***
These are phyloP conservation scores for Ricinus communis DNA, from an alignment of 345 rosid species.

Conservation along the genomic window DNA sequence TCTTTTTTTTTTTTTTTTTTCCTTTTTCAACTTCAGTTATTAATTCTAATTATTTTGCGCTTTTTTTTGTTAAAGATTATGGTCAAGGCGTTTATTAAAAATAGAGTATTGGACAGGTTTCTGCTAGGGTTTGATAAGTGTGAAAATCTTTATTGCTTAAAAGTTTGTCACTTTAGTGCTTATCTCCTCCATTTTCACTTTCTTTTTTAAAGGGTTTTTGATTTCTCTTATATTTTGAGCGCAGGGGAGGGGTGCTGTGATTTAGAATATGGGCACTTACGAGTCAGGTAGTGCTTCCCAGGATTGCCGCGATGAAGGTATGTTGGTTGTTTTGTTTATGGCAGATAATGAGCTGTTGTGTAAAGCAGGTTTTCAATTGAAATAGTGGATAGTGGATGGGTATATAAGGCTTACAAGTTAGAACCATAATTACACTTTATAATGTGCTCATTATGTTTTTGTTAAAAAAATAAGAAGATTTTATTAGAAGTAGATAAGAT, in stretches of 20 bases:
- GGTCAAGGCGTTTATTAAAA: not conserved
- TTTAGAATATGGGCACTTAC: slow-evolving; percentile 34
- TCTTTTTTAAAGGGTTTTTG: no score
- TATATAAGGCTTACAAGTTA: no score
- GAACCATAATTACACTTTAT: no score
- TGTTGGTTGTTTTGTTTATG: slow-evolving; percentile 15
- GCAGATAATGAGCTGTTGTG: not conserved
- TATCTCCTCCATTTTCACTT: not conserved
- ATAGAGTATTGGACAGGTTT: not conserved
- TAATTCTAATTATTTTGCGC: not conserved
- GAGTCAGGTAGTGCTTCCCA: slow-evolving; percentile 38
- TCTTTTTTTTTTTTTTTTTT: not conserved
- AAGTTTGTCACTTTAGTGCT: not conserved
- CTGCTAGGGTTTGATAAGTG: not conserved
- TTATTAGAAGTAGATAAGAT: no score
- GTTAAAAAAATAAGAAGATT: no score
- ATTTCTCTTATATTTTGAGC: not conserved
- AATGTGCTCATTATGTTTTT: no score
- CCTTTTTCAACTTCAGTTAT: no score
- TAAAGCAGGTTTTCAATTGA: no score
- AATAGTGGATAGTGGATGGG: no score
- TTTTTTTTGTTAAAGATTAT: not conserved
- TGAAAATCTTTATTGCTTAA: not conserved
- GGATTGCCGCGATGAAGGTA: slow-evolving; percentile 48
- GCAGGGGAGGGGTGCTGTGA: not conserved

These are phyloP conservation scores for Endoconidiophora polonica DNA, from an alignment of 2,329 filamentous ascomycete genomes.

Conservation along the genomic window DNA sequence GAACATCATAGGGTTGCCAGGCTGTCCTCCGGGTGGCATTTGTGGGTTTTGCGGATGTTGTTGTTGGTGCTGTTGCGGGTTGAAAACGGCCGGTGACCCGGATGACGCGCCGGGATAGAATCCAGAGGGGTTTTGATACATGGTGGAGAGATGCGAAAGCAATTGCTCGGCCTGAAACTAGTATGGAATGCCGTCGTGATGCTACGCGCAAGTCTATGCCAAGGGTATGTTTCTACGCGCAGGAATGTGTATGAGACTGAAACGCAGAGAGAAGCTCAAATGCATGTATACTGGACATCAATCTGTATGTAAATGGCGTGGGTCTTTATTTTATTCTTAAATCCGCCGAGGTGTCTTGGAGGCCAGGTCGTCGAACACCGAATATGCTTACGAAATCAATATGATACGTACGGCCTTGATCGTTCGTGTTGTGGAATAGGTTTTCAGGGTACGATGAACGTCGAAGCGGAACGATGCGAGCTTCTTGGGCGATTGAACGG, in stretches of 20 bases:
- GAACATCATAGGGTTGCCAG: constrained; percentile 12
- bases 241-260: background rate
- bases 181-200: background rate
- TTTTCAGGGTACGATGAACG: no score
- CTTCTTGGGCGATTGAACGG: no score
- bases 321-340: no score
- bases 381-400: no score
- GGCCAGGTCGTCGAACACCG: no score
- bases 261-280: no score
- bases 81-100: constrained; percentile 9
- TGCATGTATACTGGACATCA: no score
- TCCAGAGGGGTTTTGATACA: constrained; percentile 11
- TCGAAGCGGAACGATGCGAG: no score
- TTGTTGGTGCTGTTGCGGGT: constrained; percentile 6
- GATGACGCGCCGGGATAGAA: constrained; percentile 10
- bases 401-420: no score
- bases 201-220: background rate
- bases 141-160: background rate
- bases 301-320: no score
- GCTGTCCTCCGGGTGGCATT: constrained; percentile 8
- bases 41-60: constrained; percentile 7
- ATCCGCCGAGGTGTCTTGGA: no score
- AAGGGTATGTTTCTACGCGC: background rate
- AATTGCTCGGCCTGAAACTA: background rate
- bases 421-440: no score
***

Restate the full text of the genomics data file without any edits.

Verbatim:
These are phyloP conservation scores for Ricinus communis DNA, from an alignment of 345 rosid species.

Conservation along the genomic window DNA sequence TCTTTTTTTTTTTTTTTTTTCCTTTTTCAACTTCAGTTATTAATTCTAATTATTTTGCGCTTTTTTTTGTTAAAGATTATGGTCAAGGCGTTTATTAAAAATAGAGTATTGGACAGGTTTCTGCTAGGGTTTGATAAGTGTGAAAATCTTTATTGCTTAAAAGTTTGTCACTTTAGTGCTTATCTCCTCCATTTTCACTTTCTTTTTTAAAGGGTTTTTGATTTCTCTTATATTTTGAGCGCAGGGGAGGGGTGCTGTGATTTAGAATATGGGCACTTACGAGTCAGGTAGTGCTTCCCAGGATTGCCGCGATGAAGGTATGTTGGTTGTTTTGTTTATGGCAGATAATGAGCTGTTGTGTAAAGCAGGTTTTCAATTGAAATAGTGGATAGTGGATGGGTATATAAGGCTTACAAGTTAGAACCATAATTACACTTTATAATGTGCTCATTATGTTTTTGTTAAAAAAATAAGAAGATTTTATTAGAAGTAGATAAGAT, in stretches of 20 bases:
- GGTCAAGGCGTTTATTAAAA: not conserved
- TTTAGAATATGGGCACTTAC: slow-evolving; percentile 34
- TCTTTTTTAAAGGGTTTTTG: no score
- TATATAAGGCTTACAAGTTA: no score
- GAACCATAATTACACTTTAT: no score
- TGTTGGTTGTTTTGTTTATG: slow-evolving; percentile 15
- GCAGATAATGAGCTGTTGTG: not conserved
- TATCTCCTCCATTTTCACTT: not conserved
- ATAGAGTATTGGACAGGTTT: not conserved
- TAATTCTAATTATTTTGCGC: not conserved
- GAGTCAGGTAGTGCTTCCCA: slow-evolving; percentile 38
- TCTTTTTTTTTTTTTTTTTT: not conserved
- AAGTTTGTCACTTTAGTGCT: not conserved
- CTGCTAGGGTTTGATAAGTG: not conserved
- TTATTAGAAGTAGATAAGAT: no score
- GTTAAAAAAATAAGAAGATT: no score
- ATTTCTCTTATATTTTGAGC: not conserved
- AATGTGCTCATTATGTTTTT: no score
- CCTTTTTCAACTTCAGTTAT: no score
- TAAAGCAGGTTTTCAATTGA: no score
- AATAGTGGATAGTGGATGGG: no score
- TTTTTTTTGTTAAAGATTAT: not conserved
- TGAAAATCTTTATTGCTTAA: not conserved
- GGATTGCCGCGATGAAGGTA: slow-evolving; percentile 48
- GCAGGGGAGGGGTGCTGTGA: not conserved

These are phyloP conservation scores for Endoconidiophora polonica DNA, from an alignment of 2,329 filamentous ascomycete genomes.

Conservation along the genomic window DNA sequence GAACATCATAGGGTTGCCAGGCTGTCCTCCGGGTGGCATTTGTGGGTTTTGCGGATGTTGTTGTTGGTGCTGTTGCGGGTTGAAAACGGCCGGTGACCCGGATGACGCGCCGGGATAGAATCCAGAGGGGTTTTGATACATGGTGGAGAGATGCGAAAGCAATTGCTCGGCCTGAAACTAGTATGGAATGCCGTCGTGATGCTACGCGCAAGTCTATGCCAAGGGTATGTTTCTACGCGCAGGAATGTGTATGAGACTGAAACGCAGAGAGAAGCTCAAATGCATGTATACTGGACATCAATCTGTATGTAAATGGCGTGGGTCTTTATTTTATTCTTAAATCCGCCGAGGTGTCTTGGAGGCCAGGTCGTCGAACACCGAATATGCTTACGAAATCAATATGATACGTACGGCCTTGATCGTTCGTGTTGTGGAATAGGTTTTCAGGGTACGATGAACGTCGAAGCGGAACGATGCGAGCTTCTTGGGCGATTGAACGG, in stretches of 20 bases:
- GAACATCATAGGGTTGCCAG: constrained; percentile 12
- bases 241-260: background rate
- bases 181-200: background rate
- TTTTCAGGGTACGATGAACG: no score
- CTTCTTGGGCGATTGAACGG: no score
- bases 321-340: no score
- bases 381-400: no score
- GGCCAGGTCGTCGAACACCG: no score
- bases 261-280: no score
- bases 81-100: constrained; percentile 9
- TGCATGTATACTGGACATCA: no score
- TCCAGAGGGGTTTTGATACA: constrained; percentile 11
- TCGAAGCGGAACGATGCGAG: no score
- TTGTTGGTGCTGTTGCGGGT: constrained; percentile 6
- GATGACGCGCCGGGATAGAA: constrained; percentile 10
- bases 401-420: no score
- bases 201-220: background rate
- bases 141-160: background rate
- bases 301-320: no score
- GCTGTCCTCCGGGTGGCATT: constrained; percentile 8
- bases 41-60: constrained; percentile 7
- ATCCGCCGAGGTGTCTTGGA: no score
- AAGGGTATGTTTCTACGCGC: background rate
- AATTGCTCGGCCTGAAACTA: background rate
- bases 421-440: no score